Tear film, pharmacology of eyedrops, and toxicity

William Mathers, H. D. Cavanagh

Research output: Contribution to journalArticle

1 Citation (Scopus)

Abstract

Objective methods are now available to more effectively evaluate the dry eye and the surface toxicity associated with ophthalmic preparations and contact lens wear. Tear osmolarity, ocular surface evaporation, fluorophotometric tear flow, and meibomian gland imaging can be used to assess the dry eye state. Studies have demonstrated that evaporation plays a greater role in most dry eye conditions than was previously estimated. Tear protein analysis for lactate dehydrogenase, malate dehydrogenase, and albumin levels can be used as markers for epithelial cell toxicity and can be combined with tandem scanning confocal microscopy of the epithelium to demonstrate and quantify changes in epithelium morphology and function due to contact lens wear and ophthalmic medications.

Original languageEnglish (US)
Pages (from-to)13-18
Number of pages6
JournalCurrent Opinion in Ophthalmology
Volume5
Issue number4
StatePublished - 1994
Externally publishedYes

Fingerprint

Ophthalmic Solutions
Tears
Pharmacology
Contact Lenses
Epithelium
Meibomian Glands
Malate Dehydrogenase
Crystalline Lens
L-Lactate Dehydrogenase
Confocal Microscopy
Osmolar Concentration
Albumins
Epithelial Cells

ASJC Scopus subject areas

  • Ophthalmology

Cite this

Tear film, pharmacology of eyedrops, and toxicity. / Mathers, William; Cavanagh, H. D.

In: Current Opinion in Ophthalmology, Vol. 5, No. 4, 1994, p. 13-18.

Research output: Contribution to journalArticle

@article{3fe435e939da49d785a3f57bf86932f3,
title = "Tear film, pharmacology of eyedrops, and toxicity",
abstract = "Objective methods are now available to more effectively evaluate the dry eye and the surface toxicity associated with ophthalmic preparations and contact lens wear. Tear osmolarity, ocular surface evaporation, fluorophotometric tear flow, and meibomian gland imaging can be used to assess the dry eye state. Studies have demonstrated that evaporation plays a greater role in most dry eye conditions than was previously estimated. Tear protein analysis for lactate dehydrogenase, malate dehydrogenase, and albumin levels can be used as markers for epithelial cell toxicity and can be combined with tandem scanning confocal microscopy of the epithelium to demonstrate and quantify changes in epithelium morphology and function due to contact lens wear and ophthalmic medications.",
author = "William Mathers and Cavanagh, {H. D.}",
year = "1994",
language = "English (US)",
volume = "5",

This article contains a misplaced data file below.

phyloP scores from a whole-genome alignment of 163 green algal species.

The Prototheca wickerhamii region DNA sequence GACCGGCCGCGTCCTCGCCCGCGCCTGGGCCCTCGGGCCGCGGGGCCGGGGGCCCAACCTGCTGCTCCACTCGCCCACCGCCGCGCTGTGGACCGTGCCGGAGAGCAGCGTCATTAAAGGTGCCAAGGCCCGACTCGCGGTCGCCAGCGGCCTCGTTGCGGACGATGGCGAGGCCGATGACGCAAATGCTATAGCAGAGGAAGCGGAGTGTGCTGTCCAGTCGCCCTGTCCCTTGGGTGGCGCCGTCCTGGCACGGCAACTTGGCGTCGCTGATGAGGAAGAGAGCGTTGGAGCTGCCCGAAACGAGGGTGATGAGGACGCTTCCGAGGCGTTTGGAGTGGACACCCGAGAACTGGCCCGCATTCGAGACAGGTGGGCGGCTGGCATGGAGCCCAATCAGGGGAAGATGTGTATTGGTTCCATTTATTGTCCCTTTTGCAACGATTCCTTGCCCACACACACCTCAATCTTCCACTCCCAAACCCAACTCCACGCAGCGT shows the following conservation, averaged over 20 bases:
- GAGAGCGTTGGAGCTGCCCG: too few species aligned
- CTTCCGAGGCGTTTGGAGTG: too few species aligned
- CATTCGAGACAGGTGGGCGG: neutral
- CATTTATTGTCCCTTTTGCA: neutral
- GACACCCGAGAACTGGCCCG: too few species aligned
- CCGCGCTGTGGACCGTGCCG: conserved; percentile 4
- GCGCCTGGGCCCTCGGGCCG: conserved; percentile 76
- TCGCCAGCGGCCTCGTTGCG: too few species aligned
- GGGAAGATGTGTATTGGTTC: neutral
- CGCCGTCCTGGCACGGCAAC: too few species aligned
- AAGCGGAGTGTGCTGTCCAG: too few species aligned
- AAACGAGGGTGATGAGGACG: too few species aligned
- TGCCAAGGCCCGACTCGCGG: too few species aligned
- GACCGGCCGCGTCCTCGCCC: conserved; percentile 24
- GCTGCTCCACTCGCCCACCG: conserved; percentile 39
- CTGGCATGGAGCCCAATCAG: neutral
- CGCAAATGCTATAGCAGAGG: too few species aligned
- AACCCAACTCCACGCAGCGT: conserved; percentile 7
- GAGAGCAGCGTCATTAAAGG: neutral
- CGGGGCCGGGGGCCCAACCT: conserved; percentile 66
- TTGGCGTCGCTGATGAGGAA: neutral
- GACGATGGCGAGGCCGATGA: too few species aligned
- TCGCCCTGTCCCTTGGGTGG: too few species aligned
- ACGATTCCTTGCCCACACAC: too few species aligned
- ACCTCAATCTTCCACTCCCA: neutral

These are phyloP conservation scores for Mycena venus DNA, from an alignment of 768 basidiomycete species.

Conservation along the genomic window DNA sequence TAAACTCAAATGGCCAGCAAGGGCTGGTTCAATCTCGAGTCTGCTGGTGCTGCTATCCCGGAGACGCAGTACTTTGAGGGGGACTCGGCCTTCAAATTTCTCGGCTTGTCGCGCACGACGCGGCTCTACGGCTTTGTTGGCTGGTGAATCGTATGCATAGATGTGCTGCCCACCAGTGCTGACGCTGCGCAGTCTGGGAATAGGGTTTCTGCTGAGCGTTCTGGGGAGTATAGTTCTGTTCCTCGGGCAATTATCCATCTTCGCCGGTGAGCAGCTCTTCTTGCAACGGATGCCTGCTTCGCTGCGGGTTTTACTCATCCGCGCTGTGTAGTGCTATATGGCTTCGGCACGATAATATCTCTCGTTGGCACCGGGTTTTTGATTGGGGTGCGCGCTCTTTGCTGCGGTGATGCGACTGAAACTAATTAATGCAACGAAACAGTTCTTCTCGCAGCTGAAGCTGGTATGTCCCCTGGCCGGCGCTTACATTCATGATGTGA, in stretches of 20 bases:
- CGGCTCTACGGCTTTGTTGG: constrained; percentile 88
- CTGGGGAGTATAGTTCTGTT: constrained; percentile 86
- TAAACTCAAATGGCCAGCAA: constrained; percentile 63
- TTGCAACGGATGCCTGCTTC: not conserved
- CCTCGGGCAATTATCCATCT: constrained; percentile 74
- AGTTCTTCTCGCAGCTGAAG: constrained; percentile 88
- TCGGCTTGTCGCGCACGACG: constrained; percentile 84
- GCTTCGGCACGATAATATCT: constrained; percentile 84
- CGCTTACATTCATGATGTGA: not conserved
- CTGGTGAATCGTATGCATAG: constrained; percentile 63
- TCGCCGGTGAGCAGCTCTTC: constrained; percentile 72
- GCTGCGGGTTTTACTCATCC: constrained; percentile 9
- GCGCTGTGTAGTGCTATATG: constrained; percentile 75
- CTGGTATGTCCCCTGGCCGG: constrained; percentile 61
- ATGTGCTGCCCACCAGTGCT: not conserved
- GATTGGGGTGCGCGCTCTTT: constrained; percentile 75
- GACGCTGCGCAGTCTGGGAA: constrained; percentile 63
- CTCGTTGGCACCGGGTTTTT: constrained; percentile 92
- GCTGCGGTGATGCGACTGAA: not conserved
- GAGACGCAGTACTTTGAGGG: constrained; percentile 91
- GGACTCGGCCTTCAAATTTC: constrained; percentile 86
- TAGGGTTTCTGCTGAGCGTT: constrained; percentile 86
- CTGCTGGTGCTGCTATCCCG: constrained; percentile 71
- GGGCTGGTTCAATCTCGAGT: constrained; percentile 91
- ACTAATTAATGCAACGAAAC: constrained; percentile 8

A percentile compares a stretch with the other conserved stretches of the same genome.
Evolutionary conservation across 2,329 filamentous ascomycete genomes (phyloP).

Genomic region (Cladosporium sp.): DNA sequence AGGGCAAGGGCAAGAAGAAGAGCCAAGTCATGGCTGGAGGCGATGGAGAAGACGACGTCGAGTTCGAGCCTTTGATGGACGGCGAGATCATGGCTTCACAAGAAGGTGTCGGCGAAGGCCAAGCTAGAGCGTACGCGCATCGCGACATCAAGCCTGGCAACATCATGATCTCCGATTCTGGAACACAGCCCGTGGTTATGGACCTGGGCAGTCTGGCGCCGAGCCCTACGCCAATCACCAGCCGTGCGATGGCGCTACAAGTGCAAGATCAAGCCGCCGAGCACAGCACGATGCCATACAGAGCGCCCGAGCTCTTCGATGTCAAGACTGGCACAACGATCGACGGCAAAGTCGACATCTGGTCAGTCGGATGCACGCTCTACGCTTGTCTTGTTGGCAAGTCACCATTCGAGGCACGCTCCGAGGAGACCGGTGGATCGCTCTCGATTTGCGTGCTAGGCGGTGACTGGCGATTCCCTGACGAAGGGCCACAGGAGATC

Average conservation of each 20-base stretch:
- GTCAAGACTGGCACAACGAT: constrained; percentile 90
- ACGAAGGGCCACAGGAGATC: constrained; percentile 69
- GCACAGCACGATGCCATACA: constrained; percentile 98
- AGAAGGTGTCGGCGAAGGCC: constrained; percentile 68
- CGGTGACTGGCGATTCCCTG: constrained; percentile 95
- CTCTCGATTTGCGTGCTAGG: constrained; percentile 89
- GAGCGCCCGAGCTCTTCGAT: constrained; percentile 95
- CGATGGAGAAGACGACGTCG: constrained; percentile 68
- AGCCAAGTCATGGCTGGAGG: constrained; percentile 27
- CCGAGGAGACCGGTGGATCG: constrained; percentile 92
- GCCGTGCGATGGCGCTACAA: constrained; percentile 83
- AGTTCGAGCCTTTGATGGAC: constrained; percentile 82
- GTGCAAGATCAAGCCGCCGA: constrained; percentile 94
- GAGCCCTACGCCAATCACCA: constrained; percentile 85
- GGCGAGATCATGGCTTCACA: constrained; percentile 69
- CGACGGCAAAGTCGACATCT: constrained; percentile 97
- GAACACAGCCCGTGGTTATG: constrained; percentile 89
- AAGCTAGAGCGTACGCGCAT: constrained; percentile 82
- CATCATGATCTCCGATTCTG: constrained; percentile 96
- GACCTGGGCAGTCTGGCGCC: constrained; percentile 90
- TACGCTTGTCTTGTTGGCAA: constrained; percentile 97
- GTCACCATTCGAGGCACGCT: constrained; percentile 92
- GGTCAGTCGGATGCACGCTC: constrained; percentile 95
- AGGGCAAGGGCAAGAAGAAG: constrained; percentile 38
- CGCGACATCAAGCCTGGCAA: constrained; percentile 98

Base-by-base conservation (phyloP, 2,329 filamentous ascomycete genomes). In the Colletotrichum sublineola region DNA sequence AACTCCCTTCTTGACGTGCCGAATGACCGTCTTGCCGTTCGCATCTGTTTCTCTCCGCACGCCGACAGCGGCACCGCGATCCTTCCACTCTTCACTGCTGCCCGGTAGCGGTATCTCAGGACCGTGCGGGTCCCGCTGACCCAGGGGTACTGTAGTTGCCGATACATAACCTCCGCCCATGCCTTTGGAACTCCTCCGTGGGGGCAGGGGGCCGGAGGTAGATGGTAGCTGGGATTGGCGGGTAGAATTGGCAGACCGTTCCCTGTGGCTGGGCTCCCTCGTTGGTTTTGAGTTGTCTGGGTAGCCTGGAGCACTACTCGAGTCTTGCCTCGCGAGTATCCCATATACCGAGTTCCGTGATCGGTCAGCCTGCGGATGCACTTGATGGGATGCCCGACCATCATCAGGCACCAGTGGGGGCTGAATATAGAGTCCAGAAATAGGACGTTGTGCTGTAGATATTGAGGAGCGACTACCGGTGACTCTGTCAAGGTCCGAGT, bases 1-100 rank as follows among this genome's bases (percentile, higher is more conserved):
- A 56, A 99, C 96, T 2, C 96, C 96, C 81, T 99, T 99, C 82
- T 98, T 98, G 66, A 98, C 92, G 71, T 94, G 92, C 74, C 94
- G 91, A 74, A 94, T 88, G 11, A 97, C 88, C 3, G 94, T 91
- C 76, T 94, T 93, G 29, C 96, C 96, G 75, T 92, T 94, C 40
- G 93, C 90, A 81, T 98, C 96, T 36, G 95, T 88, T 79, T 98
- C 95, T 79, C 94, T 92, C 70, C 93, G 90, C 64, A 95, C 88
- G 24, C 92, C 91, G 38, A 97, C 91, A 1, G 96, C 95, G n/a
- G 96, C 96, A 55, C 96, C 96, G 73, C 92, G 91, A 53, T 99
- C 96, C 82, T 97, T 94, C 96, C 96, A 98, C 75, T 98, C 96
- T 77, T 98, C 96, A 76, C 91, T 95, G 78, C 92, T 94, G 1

pages = "13--18",
journal = "Current Opinion in Ophthalmology",
issn = "1040-8738",
publisher = "Lippincott Williams and Wilkins",
number = "4",

}

TY - JOUR

T1 - Tear film, pharmacology of eyedrops, and toxicity

AU - Mathers, William

AU - Cavanagh, H. D.

PY - 1994

Y1 - 1994

N2 - Objective methods are now available to more effectively evaluate the dry eye and the surface toxicity associated with ophthalmic preparations and contact lens wear. Tear osmolarity, ocular surface evaporation, fluorophotometric tear flow, and meibomian gland imaging can be used to assess the dry eye state. Studies have demonstrated that evaporation plays a greater role in most dry eye conditions than was previously estimated. Tear protein analysis for lactate dehydrogenase, malate dehydrogenase, and albumin levels can be used as markers for epithelial cell toxicity and can be combined with tandem scanning confocal microscopy of the epithelium to demonstrate and quantify changes in epithelium morphology and function due to contact lens wear and ophthalmic medications.

AB - Objective methods are now available to more effectively evaluate the dry eye and the surface toxicity associated with ophthalmic preparations and contact lens wear. Tear osmolarity, ocular surface evaporation, fluorophotometric tear flow, and meibomian gland imaging can be used to assess the dry eye state. Studies have demonstrated that evaporation plays a greater role in most dry eye conditions than was previously estimated. Tear protein analysis for lactate dehydrogenase, malate dehydrogenase, and albumin levels can be used as markers for epithelial cell toxicity and can be combined with tandem scanning confocal microscopy of the epithelium to demonstrate and quantify changes in epithelium morphology and function due to contact lens wear and ophthalmic medications.

UR - http://www.scopus.com/inward/record.url?scp=0028124197&partnerID=8YFLogxK

UR - http://www.scopus.com/inward/citedby.url?scp=0028124197&partnerID=8YFLogxK

M3 - Article

VL - 5

SP - 13

EP - 18

JO - Current Opinion in Ophthalmology

JF - Current Opinion in Ophthalmology

SN - 1040-8738

IS - 4

ER -